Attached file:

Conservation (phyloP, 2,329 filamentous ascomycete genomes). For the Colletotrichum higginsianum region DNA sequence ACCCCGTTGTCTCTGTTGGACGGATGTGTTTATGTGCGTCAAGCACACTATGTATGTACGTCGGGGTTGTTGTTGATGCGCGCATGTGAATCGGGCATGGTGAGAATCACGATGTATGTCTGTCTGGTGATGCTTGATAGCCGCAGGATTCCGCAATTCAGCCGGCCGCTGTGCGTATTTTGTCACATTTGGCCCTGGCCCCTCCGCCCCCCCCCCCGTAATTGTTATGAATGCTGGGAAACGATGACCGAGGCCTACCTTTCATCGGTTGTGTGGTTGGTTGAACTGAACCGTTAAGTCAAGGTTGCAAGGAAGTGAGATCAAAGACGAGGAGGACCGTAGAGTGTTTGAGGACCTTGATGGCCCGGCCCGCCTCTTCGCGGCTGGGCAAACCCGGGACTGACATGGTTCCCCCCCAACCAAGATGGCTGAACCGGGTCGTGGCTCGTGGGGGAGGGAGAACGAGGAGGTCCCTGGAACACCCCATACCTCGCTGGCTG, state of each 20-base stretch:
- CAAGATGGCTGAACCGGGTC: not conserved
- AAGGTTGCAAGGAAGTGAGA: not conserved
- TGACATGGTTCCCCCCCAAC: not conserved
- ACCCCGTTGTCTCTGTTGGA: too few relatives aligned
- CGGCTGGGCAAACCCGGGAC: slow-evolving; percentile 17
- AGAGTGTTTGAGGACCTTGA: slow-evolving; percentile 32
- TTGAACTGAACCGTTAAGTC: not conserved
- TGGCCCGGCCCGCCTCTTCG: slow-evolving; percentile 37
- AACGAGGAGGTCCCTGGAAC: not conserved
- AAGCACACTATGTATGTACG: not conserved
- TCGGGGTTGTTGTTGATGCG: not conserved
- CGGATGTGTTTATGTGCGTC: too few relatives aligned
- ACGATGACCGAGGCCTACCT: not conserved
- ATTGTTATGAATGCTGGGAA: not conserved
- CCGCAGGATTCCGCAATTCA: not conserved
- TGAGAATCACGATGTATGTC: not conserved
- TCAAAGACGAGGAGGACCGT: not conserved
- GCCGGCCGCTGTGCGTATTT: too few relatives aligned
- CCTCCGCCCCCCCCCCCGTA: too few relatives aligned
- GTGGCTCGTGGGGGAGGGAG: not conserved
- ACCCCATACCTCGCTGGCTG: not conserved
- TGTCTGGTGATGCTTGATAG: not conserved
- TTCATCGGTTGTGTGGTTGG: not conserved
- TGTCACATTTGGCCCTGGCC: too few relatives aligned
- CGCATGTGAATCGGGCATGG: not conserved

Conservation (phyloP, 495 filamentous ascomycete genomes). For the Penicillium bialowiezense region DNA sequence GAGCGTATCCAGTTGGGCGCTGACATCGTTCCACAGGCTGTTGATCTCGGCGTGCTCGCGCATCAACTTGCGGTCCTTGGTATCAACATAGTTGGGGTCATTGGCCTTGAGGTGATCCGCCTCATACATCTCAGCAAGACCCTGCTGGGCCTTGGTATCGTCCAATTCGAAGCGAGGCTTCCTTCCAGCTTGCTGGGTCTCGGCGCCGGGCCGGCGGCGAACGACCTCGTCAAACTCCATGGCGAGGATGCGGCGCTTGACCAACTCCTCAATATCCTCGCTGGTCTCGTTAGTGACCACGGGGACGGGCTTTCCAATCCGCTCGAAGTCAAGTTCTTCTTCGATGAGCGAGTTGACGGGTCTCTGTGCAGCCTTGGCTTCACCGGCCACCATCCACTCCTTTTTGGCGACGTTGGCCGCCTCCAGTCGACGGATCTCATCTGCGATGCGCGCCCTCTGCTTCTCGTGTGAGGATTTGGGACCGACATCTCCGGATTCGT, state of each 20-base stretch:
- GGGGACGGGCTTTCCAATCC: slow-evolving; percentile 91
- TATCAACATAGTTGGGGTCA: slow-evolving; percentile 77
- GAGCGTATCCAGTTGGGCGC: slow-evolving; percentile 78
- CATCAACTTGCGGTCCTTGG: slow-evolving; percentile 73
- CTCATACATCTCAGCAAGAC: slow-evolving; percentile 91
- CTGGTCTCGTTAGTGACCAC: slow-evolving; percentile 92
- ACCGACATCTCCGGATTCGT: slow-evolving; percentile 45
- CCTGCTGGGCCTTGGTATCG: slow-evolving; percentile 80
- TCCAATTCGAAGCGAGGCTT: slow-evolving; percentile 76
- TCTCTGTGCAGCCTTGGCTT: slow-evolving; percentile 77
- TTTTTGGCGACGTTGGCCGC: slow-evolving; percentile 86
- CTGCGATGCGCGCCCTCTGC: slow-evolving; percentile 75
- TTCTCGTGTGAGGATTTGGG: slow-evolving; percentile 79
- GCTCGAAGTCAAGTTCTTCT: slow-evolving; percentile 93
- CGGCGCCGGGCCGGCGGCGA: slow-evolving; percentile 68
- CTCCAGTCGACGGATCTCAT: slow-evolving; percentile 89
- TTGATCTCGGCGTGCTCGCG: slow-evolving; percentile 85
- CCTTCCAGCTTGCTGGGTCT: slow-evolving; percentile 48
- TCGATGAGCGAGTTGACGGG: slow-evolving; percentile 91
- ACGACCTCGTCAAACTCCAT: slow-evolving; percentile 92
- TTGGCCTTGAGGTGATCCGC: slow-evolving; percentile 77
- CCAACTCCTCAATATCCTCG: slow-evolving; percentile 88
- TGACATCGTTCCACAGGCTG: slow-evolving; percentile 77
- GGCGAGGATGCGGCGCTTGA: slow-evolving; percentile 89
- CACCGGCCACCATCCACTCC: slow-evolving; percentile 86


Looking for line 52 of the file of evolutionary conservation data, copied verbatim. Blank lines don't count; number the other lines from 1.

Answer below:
- CACCGGCCACCATCCACTCC: slow-evolving; percentile 86